Congressional action on driverless cars hits speed bump during pandemic
Progress on federal legislation to regulate self-driving cars has hit a speed bump during the COVID-19 pandemic as Congress shifts its focus to other issues.
For companies that continue to move forward with plans to build and test autonomous vehicles, the lack of federal action opens the door to complicated state-by-state regulations and raises the prospect that the United States will lose the international race to launch self-driving cars.
Demand increases: It’s a particularly inconvenient situation during a crisis that is sparking demand for human-free transportation and delivery, as autonomous vehicles are slowly starting to be used for activities such as food delivery and medical supply shipments.
“Congress is rightfully and must be focused on the human impact of COVID-19, and I think that must be on the top of their mind, but the second should be realizing the human benefits that autonomous vehicles can bring,” Greg Rogers, the director of Government Affairs and Mobility Innovation at Securing America’s Future Energy (SAFE), told The Hill on Wednesday.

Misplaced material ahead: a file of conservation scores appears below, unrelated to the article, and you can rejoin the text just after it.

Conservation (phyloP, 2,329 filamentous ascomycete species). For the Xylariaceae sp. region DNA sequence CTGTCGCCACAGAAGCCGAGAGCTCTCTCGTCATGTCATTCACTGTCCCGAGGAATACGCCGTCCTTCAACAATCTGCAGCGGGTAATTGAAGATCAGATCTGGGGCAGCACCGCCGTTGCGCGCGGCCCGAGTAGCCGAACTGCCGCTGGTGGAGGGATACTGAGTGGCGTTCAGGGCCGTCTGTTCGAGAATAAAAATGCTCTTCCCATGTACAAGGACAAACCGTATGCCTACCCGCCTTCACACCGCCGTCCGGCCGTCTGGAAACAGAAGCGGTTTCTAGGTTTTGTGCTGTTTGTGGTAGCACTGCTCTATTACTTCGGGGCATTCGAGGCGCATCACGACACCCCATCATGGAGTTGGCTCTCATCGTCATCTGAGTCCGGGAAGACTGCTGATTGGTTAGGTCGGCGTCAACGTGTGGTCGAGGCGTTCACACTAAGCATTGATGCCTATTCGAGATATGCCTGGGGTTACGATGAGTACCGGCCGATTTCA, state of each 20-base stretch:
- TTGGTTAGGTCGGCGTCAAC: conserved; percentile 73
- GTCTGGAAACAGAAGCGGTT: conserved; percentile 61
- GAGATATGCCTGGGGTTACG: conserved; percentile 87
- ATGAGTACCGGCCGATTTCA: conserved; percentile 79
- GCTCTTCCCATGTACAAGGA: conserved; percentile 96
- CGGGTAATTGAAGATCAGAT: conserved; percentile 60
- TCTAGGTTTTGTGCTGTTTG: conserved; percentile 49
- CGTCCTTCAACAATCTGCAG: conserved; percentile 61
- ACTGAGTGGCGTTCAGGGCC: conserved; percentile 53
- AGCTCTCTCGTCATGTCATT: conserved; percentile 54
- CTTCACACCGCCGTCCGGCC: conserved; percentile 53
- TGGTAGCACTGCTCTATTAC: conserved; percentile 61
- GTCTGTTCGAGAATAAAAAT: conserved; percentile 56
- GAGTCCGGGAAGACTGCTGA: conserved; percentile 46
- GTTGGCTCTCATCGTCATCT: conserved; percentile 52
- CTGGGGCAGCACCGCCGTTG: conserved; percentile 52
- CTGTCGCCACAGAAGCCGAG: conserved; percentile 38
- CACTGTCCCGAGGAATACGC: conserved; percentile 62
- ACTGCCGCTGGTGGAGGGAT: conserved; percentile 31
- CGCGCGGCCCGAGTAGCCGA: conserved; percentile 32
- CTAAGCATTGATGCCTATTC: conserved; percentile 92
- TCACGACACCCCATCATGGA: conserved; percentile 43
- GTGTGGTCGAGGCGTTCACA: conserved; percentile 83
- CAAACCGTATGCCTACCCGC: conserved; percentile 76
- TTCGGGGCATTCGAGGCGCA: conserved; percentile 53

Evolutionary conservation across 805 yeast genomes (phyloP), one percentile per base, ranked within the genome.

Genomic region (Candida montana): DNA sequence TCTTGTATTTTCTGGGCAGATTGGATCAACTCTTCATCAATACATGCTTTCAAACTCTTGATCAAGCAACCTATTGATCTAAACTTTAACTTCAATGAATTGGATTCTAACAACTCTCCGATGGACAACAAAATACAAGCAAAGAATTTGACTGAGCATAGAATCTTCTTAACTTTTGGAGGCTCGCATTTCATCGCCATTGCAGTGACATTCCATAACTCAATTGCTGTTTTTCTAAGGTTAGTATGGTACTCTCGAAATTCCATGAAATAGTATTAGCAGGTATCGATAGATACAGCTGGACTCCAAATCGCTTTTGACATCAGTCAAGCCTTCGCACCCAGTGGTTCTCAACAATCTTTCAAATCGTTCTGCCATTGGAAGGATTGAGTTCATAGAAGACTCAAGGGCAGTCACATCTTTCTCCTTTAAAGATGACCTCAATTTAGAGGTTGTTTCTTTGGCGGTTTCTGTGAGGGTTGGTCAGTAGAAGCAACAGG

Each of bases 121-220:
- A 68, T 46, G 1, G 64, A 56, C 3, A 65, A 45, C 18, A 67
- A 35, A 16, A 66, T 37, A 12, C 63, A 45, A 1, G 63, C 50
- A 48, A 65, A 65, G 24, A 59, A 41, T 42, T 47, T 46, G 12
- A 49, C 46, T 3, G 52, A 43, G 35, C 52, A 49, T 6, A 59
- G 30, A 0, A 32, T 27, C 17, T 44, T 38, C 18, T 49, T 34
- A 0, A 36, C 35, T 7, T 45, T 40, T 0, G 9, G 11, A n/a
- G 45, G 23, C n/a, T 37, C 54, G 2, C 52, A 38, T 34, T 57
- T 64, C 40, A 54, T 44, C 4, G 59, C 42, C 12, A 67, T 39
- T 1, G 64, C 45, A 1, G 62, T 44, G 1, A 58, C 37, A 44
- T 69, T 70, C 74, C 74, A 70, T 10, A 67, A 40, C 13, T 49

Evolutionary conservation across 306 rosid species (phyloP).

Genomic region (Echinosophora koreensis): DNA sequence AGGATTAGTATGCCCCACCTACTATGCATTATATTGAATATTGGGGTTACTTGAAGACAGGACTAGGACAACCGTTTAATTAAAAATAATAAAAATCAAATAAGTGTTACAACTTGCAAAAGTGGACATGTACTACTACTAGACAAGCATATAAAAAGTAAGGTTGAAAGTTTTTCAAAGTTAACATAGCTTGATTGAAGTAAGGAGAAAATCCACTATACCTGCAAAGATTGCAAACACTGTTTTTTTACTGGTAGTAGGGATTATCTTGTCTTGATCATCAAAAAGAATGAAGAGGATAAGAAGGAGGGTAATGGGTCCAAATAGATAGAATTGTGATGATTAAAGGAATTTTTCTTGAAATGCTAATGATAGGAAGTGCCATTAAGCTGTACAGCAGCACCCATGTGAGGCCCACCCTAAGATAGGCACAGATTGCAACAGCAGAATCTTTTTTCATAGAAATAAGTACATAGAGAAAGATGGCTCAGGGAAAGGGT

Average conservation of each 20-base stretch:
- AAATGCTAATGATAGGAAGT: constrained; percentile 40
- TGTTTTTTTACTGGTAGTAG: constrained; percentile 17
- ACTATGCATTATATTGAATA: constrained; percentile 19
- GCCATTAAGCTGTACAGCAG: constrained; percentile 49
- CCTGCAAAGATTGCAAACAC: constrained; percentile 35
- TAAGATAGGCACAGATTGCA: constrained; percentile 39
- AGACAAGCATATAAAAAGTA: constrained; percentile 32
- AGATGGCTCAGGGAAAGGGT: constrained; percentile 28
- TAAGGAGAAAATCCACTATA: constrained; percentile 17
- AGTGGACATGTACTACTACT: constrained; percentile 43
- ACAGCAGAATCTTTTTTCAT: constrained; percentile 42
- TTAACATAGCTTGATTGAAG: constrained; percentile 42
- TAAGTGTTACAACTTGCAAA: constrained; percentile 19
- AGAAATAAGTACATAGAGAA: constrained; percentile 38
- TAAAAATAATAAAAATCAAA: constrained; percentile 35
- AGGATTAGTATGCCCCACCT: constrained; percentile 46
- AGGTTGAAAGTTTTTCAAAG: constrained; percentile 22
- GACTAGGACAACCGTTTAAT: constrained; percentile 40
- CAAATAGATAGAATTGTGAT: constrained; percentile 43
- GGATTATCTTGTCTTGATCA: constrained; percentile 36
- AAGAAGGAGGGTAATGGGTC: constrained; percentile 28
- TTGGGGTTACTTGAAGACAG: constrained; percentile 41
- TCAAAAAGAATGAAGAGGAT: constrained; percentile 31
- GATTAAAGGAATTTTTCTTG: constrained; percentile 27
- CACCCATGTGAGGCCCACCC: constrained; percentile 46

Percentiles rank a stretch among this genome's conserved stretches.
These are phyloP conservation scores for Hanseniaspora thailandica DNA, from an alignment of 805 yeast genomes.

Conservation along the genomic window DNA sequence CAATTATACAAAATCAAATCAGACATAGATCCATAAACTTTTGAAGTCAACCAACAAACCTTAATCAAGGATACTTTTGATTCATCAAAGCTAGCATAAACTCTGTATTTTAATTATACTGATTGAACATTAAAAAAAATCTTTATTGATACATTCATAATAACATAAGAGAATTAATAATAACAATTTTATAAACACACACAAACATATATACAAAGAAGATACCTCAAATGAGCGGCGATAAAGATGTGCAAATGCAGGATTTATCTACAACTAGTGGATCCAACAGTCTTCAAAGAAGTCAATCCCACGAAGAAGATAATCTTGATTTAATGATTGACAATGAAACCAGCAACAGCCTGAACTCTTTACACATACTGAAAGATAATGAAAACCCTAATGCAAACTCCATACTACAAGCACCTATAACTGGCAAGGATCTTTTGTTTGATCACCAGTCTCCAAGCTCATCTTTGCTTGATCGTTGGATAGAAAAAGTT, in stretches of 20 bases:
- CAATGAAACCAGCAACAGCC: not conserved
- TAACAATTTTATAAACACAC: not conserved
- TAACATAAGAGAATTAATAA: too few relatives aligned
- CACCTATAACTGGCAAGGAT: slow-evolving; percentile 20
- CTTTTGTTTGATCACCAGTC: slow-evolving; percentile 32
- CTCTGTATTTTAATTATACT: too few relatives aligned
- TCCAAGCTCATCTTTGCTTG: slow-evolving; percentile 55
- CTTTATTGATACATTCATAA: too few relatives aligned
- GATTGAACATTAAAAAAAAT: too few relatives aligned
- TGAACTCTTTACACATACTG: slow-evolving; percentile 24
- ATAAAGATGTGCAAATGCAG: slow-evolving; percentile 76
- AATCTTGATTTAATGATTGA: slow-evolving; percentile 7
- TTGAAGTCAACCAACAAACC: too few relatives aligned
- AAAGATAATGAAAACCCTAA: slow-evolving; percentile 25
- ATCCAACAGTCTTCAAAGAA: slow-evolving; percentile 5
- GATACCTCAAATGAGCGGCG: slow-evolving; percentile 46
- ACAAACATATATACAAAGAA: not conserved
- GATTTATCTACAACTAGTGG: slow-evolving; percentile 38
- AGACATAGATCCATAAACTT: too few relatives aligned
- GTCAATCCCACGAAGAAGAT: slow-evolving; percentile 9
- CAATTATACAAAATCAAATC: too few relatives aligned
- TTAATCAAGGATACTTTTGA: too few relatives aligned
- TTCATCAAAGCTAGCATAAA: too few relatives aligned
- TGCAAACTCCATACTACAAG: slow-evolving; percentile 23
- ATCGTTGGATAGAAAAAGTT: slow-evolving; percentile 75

Prior to the outbreak of COVID-19, prospects were bright around the rollout of legislation on self-driving cars.
Bipartisan support: The House Energy and Commerce and the Senate Commerce Committees have been working since last year to draft and distribute bill texts to stakeholders for feedback. The bill, which is based on previous measures introduced during the last Congress, is extensive, covering everything from shoring up vehicle cybersecurity to regulating testing.
Senate Commerce Committee Chairman Roger Wicker (R-Miss.) said at a hearing in December that his panel had “restarted its efforts” to regulate self-driving cars, and that more than 100 stakeholders had contacted the committee asking it to take action.
In February, Rep. Jan Schakowsky (D-Ill.), the chairwoman of the House Energy and Commerce subcommittee on consumer protection, told reporters that draft sections of a bill would be released “very soon.”
But the global spread of COVID-19 and the corresponding impact on Congress’s ability to conduct business have put the brakes on legislation.